The wireless network 100 illustrated in
Other embodiments may communicate according to a variety of wireless protocols including NFC (Near Field Communications), WLAN (Wireless Local Area Network), WMAN (Wireless Metropolitan Area Network), WiMAX (Worldwide Interoperability for Microwave Access), 3.5-3G cellular, RAN (Radio Access Network), PAN (personal area network), 4G, RFID (Radio Frequency Identification), and other wireless protocols which may be known to those of skill in the art. IEEE standards 802.11a, 802.11b, 802.11g, or 802.11n may apply to WLAN networks. IEEE standard 802.16 may apply to WiMAX networks. Standard ECMA-368 may apply to PAN networks.
A variety of network architectures may be used in other embodiments. In many embodiments, access point 110 may be connected to a wireline network such as the Internet and may act as a bridge between the wireline network and the wireless devices. Wireless devices such as wireless device 140 may communicate over the wireline network by communicating with access point 110. Access point 110 may then relay the communications over the wireline network. In many embodiments, access point 110 may relay communications to other access points and receive communications from other access points. This relay of communications may enable mobile stations associated with the access point to communicate with mobile stations associated with the other access points. In a number of embodiments, a network system may include multiple access points and controllers which control their operations. The multiple access points may handle the physical reception and transmission, and the controllers may handle much of the administrative processing of the network system. In some other embodiments, base stations as defined in IEEE 802.16 and wireless devices other than access points may communicate with multiple end stations and may relay communications from one end station to another.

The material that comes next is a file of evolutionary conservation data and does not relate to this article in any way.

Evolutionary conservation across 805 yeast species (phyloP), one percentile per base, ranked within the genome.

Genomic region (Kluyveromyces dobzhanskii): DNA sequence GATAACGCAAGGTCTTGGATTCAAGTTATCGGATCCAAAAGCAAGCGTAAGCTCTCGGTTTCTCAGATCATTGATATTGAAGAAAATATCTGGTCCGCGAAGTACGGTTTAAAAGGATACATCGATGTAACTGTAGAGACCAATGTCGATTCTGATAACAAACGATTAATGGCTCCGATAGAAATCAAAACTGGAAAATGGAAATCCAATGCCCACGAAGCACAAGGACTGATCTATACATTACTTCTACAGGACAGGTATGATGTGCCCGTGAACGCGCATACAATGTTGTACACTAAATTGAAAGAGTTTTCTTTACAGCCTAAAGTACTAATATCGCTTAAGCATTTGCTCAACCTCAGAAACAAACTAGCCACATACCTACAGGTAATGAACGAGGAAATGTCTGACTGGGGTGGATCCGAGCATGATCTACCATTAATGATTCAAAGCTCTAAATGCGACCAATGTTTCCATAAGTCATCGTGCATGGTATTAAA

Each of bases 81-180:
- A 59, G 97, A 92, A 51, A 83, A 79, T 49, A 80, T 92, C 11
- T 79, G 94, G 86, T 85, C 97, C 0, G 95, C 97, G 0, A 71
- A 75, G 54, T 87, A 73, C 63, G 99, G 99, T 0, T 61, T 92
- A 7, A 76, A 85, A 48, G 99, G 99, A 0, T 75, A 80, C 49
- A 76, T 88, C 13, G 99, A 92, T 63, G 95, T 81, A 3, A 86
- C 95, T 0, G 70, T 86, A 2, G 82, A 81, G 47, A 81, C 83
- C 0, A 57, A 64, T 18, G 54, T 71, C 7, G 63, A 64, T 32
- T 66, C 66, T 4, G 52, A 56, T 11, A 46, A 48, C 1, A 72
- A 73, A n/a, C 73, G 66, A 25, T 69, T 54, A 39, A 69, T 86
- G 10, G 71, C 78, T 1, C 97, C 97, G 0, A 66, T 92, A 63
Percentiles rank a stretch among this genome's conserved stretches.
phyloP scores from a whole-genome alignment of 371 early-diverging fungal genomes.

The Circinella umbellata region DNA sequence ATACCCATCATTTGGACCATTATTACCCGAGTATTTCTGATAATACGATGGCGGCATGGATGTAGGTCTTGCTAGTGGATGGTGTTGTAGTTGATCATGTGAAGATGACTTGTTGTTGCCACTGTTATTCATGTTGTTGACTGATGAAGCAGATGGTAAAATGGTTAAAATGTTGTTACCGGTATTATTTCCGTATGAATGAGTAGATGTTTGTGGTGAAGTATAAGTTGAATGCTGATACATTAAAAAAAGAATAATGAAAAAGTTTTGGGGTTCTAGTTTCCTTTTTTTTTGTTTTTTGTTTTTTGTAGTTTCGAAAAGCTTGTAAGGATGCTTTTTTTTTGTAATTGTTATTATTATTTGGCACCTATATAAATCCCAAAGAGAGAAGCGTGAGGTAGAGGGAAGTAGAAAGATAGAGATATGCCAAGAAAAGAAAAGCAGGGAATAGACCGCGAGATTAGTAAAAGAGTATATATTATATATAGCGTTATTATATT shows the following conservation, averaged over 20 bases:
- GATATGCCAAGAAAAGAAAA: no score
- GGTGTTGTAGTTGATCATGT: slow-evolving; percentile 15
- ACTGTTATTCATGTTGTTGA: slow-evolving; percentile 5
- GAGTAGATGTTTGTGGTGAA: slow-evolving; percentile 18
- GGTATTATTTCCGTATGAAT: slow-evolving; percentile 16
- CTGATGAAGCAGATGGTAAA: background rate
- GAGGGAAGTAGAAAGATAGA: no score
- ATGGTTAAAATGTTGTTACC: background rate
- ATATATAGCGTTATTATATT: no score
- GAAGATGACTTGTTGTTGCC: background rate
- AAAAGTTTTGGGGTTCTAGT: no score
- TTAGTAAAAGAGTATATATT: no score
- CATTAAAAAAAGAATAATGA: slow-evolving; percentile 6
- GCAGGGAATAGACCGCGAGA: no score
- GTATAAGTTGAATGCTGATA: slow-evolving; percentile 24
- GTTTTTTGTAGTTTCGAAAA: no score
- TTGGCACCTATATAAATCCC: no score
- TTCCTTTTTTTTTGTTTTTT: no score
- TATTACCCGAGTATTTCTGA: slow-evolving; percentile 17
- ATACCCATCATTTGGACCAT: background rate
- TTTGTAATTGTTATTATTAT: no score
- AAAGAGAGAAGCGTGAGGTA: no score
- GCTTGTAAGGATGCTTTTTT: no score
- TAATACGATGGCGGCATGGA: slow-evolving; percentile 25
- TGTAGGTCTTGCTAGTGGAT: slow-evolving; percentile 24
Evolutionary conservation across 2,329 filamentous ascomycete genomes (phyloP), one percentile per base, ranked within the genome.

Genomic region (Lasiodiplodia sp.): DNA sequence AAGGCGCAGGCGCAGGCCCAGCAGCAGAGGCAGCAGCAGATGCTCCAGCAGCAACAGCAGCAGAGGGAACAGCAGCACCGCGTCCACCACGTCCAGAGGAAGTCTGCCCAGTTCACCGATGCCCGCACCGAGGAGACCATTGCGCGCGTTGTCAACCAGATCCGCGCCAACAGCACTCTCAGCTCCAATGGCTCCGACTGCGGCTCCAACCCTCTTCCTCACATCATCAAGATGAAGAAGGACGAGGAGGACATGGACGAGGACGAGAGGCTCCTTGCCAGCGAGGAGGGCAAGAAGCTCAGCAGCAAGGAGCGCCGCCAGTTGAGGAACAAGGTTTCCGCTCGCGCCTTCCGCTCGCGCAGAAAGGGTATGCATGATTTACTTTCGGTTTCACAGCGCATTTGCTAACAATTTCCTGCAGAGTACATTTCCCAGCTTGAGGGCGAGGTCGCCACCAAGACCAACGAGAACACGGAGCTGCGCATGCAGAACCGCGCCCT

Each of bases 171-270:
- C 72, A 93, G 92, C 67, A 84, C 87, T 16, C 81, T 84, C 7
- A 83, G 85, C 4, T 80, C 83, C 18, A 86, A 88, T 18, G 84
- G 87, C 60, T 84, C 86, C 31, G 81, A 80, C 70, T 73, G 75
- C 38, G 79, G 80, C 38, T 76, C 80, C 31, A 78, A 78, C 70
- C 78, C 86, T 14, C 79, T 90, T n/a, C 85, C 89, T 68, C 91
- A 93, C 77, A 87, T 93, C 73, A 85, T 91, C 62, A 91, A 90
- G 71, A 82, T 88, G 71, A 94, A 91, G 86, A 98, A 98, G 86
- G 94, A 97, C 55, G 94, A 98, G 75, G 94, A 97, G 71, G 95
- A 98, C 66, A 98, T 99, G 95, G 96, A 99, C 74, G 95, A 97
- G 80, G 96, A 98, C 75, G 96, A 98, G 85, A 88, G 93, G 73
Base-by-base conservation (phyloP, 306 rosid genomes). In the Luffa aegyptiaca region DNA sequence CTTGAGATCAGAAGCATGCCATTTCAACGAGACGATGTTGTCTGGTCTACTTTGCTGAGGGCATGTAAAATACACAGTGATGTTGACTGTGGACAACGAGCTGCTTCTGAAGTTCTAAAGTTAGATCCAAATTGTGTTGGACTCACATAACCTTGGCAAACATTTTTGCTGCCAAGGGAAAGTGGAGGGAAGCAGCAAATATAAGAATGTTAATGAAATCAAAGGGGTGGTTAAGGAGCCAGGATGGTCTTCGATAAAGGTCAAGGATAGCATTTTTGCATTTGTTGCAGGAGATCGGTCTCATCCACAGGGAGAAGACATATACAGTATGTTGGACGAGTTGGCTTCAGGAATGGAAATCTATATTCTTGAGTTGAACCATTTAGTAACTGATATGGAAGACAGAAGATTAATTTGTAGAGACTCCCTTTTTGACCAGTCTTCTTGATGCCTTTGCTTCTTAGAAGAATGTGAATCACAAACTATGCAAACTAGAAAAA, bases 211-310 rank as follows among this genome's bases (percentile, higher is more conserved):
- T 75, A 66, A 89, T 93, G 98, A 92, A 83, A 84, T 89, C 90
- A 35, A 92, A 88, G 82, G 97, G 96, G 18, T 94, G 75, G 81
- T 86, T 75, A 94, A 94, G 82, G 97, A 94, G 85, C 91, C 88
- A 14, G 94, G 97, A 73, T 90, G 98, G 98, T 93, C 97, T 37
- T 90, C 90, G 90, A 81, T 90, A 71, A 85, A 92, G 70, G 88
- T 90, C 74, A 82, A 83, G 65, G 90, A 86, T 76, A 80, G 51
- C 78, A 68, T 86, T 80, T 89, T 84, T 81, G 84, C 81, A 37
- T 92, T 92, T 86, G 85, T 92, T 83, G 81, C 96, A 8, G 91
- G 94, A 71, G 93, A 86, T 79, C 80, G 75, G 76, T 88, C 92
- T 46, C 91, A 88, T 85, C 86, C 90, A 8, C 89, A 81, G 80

In many other embodiments, an access point or other device for relaying communications to end stations may maintain queues which are not segregated by class of service. All messages for an end station, of whatever nature, may be contained in a single queue for the end station.